London 2012 Medal Round-Ology: Women's Water Polo

Jul 30, 2012; London, United Kingdom; United States goal keeper Betsey Armstrong (1) blocks a shot against Hungary in the first quarter in the women's preliminary round during the 2012 London Olympic Games at Water Polo Arena. Mandatory Credit: Andrew Weber-USA TODAY Sports

As the second weekend of the 2012 London Olympics approaches, it's time for the other team sports to join soccer in moving into elimination play. In every one of these sports, save field hockey, the majority in the field will remain alive for gold, silver, and bronze. However, the sport that's the subject of today's post, women's water polo, takes that format to the extreme.

The men's and women's water polo fields at London 2012 remind us of how all team sports used to be set up at the Olympics up until very recently. In each case, the men's tournament featured more teams than the women's (usually 12, except for 16 in soccer, compared to 6 to 8). This actually remains the case with hockey in the Winter Games, though curling has even participation. As the International Olympic Committee has moved toward gender equity in the Olympic program, the field for women's teams sports have gradually expanded. Basketball and volleyball both moved to 12 teams in 1996. Field hockey and handball got there eventually -- both added a pair of teams in 2000 and two more in Beijing. Meanwhile, women's soccer started with eight teams in 1996 and 2000, picked up two more for an awkward 10 teams in three groups format in 2004, before balancing things out at a dozen in '08.

Women's water polo, meanwhile, is an emerging sport that still stuck in the single digits. The first Olympic tournament, Sydney 2000, featured just six teams, with two more added for Athens. Eight years on, that remains the total number of qualifiers. An added wrinkle is that all eight qualifiers will advance to medal round play. Curiously, 16 teams qualify for the men's and women's water polo tournaments at the World Aquatics Championships, and before you jump to conclusions about competitiveness, both tournaments have their far share of lopsided results.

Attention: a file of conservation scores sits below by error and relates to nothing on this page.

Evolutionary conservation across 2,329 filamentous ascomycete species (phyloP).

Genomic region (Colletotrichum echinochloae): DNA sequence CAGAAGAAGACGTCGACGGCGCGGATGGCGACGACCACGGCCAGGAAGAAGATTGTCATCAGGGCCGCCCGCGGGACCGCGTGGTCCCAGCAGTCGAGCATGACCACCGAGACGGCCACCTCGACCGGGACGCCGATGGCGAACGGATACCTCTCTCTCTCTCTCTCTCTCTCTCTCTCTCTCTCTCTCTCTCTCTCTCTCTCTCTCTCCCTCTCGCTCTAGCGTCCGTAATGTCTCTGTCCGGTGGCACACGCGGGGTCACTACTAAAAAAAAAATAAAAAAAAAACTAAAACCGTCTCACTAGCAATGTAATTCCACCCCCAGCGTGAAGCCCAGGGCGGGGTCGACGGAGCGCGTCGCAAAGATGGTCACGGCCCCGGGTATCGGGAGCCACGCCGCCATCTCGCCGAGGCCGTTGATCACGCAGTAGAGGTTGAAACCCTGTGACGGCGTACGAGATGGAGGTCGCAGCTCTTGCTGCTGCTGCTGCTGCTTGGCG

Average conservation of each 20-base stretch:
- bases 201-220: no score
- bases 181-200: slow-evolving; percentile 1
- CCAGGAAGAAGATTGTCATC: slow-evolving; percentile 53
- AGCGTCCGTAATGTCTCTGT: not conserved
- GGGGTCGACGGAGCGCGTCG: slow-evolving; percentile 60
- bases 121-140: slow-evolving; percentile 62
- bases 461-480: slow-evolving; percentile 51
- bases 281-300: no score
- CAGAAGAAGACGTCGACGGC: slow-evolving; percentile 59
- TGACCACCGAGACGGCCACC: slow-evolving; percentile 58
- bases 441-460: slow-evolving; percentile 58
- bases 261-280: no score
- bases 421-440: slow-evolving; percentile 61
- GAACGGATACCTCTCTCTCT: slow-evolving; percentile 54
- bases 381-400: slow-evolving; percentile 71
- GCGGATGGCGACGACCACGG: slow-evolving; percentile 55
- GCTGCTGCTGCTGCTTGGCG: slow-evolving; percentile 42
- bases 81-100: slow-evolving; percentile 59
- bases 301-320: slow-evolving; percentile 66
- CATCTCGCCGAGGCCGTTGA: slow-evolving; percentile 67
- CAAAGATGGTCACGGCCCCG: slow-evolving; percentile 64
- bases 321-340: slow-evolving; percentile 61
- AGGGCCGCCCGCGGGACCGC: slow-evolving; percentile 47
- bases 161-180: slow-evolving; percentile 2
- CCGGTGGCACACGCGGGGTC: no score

Given that no one is being eliminated on Friday, the final group games are simply for seeding purposes. Note that 2008's gold medalist, Netherlands, did not qualify this time around. Neither did 2011 World Champion Greece.

Note: In water polo, teams earn 2 points for a win, 1 point for a draw, and no points for a defeat.

The highly competitive Group A features the Beijing silver medalists from the United States (3 points), who currently sits behind Spain (3 points) on goal difference, thanks after the two played a 9-all draw on Wednesday. Hungary (2 points) is also very much in the hunt, thanks to a one-goal loss to the Americans on Monday and a midweek win over China (0 points) by the same margin. The slight edge for position A1 goes to the U.S. women, who face a Chinese team (2:40 p.m. ET), who appears to be the weakest in this group, even though they won the silver medal at the 2011 World Championships, which happened to be in Shanghai. Spain faces Hungary in the group's early game (10:30 a.m. ET), but given the Hungarians' knack for finding themselves in close games, the contest should be fairly dramatic.

Australia, bronze medalists four years ago and champions from Sydney, and Russia, who claimed third at Worlds last year, (4 points each) will play for the top spot in Group B (1:20 p.m. ET). Meanwhile, Athens 2004 champion Italy (0 points) will be heavily favored to claim position B3 when they take on Great Britain (0 points) in the first game of the day (9:10 a.m. ET).

Here's how my predicted quarterfinal bracket looks, moving from top to bottom. Knock-out round action begins Sunday.

(A1) USA vs. (B4) Great Britain
(B2) Russia vs. (A3) Hungary
(A2) Spain vs. (B3) Italy
(B1) Australia vs. (A4) China

Given how competitive seven of these eight teams are (apologizes to our gracious hosts), the medal round should be quite intense. It's definitely possible that the United States team finally grabs its first gold (the Americans own two silvers and a bronze from the previous three tournaments), but they'll be sternly tested in the process.

UPDATE: In Group A, Spain (5 points) held their edge at the top by dispatching Hungary (2 points) by two goals, while the USA (5 points) earned the second seed with a close win over China (0 points). Australia (6 points) took group B with a three goal win over Russia (4 points), while Italy (2 points) condemned Great Britain (0 points) to fourth position.

The final bracket looks like this (with my incorrect picks crossed out).

(A1) USA Spain vs. (B4) Great Britain
(B2) Russia vs. (A3) Hungary
(A2) Spain USA vs. (B3) Italy
(B1) Australia vs. (A4) China

The quarterfinals are on Sunday; the semifinals follow on Tuesday; and the medals will be decided on Thursday.

For more expert water polo coverage, visit SB Nation's The Skip Shot, edited by friend of the blog Jeremy Mauss.

Who are your picks for the medals?

Follow Mr. Dobbertean's Olympic thoughts on his personal Twitter account.

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